The European Commission warned that it could take further action against Poland over its commitment to the rule of law on Wednesday (18 May), unless Warsaw’s conservative government makes “significant” progress.
The Law and Justice (PiS) government plunged Poland into a political crisis in December, within weeks of winning power, when it pushed through legislation to overhaul the constitutional court and modify its decision-making rules.
In January, the European Commission launched an unprecedented probe to see if the changes – seen by critics as endangering the institution’s independence – violated EU democracy rules and merited punitive measures.
“If there is no significant progress by 23 May, then the First Vice-President (Frans Timmermans) has been empowered to adopt the draft rule of law opinion,” the European Commission said in a statement.
The exact contents of the so-called opinion is not known, but if Poland fails to address the issues raised, Warsaw could eventually face a suspension of its voting rights in the European council of ministers, the EU’s most important decision-making body.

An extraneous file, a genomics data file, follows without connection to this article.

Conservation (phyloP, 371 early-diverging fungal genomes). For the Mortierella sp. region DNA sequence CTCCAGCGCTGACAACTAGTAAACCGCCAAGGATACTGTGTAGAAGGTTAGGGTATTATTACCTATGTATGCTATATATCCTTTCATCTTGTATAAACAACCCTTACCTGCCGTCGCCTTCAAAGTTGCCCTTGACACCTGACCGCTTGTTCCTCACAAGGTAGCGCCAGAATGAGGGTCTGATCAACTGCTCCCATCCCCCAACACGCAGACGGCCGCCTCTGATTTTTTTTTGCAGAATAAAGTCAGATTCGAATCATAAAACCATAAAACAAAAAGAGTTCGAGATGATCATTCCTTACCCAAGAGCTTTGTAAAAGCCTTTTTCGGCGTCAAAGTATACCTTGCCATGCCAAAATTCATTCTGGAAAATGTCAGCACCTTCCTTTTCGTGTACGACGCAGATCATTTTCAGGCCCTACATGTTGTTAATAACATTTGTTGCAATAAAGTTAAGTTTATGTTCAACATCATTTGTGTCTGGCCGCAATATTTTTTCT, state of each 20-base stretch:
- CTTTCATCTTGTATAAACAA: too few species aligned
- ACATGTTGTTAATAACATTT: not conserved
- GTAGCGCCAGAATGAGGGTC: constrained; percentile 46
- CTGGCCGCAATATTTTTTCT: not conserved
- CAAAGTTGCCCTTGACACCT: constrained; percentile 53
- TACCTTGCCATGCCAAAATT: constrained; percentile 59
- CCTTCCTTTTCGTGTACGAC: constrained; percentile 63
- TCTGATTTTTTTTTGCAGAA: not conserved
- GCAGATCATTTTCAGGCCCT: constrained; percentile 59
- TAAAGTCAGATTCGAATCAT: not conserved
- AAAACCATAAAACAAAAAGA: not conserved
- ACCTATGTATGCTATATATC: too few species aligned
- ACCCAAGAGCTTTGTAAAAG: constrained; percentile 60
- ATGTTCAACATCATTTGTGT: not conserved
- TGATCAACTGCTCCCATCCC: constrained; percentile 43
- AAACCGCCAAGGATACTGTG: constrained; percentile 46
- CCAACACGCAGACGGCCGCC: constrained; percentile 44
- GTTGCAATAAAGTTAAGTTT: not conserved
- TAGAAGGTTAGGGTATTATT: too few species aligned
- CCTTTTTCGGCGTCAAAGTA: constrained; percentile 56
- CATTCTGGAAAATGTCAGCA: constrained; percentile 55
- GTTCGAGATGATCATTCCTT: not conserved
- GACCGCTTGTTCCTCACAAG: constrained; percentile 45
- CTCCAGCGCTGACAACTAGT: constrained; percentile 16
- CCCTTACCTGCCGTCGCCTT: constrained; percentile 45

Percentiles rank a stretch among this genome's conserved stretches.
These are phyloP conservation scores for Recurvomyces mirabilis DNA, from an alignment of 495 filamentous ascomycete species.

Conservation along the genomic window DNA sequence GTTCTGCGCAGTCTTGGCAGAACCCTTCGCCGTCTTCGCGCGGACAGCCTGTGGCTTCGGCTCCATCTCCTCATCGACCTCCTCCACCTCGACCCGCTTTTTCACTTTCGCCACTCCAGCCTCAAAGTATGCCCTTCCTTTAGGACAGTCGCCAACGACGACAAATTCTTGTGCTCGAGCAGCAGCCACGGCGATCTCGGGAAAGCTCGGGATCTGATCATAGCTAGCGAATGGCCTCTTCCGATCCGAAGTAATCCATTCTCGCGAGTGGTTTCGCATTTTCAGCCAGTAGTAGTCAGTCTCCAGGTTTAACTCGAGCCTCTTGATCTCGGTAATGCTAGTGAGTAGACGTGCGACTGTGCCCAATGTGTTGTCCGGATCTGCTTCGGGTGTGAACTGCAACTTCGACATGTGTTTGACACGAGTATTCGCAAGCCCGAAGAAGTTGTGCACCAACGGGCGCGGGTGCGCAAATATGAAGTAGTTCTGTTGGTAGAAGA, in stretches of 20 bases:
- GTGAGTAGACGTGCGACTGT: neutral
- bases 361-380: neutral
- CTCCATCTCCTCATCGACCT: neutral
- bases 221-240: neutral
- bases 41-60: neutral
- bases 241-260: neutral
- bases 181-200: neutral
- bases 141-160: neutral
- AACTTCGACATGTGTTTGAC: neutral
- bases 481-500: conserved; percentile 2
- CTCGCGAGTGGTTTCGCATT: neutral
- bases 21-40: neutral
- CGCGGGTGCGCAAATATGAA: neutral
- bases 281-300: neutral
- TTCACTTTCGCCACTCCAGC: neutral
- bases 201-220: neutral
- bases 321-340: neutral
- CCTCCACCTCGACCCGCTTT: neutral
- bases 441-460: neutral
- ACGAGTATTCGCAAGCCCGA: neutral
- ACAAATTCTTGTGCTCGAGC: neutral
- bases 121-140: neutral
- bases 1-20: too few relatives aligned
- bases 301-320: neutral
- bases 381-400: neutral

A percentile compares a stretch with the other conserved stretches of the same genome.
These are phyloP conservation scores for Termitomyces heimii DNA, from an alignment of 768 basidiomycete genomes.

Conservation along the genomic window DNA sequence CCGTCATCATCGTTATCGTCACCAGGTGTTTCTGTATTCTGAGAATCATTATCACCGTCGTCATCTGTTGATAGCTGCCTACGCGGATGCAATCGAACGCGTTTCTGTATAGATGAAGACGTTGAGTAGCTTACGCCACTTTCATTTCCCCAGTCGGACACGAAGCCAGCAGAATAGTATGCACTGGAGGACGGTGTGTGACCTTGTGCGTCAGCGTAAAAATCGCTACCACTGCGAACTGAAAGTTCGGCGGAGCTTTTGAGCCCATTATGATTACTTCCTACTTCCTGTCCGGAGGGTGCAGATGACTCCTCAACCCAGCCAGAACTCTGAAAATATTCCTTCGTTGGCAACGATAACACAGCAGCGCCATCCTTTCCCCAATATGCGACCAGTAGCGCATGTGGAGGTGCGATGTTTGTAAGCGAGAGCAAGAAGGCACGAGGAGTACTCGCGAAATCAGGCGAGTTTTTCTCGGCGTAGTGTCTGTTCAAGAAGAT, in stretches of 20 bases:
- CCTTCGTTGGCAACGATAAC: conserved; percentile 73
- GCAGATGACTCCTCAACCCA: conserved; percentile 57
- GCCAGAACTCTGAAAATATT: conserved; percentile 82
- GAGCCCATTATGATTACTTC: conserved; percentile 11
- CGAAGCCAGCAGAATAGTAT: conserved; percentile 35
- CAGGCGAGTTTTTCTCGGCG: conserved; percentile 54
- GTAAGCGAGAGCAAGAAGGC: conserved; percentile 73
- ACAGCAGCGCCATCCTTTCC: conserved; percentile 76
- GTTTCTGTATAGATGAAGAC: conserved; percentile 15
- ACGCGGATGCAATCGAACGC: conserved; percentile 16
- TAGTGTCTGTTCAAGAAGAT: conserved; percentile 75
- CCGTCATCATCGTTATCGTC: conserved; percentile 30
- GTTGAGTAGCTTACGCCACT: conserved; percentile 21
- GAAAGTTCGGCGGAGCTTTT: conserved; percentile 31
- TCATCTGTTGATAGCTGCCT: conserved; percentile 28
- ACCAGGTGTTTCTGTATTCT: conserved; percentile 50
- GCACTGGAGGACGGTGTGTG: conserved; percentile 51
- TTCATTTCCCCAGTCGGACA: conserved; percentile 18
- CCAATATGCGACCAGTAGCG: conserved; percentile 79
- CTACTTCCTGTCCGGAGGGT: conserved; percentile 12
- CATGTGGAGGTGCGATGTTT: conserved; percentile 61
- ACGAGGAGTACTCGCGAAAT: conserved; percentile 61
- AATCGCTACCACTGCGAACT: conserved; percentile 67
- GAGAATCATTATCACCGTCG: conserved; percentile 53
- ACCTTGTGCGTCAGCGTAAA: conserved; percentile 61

Warsaw downplayed the move, insisting Brussels had “not issued an ultimatum”.
“The European Commission will issue an opinion (by Monday), but we know it already” from ongoing consultations, Poland’s Deputy Foreign Minister Konrad Szymanski told reporters in Warsaw.
Despite the palpable cooling of ties between Warsaw and Brussels in recent months, Szymanski said relations were “friendly” and “satisfactory”.
Since taking office in November 2015, Poland’s conservatives have pushed through several pieces of controversial legislation, including strengthening state controls over public broadcasters and now seeking to tighten already limited access to abortions.
Earlier this month, around a quarter of a million Poles marched to defend their country’s place in the European Union and protest against the right-wing government.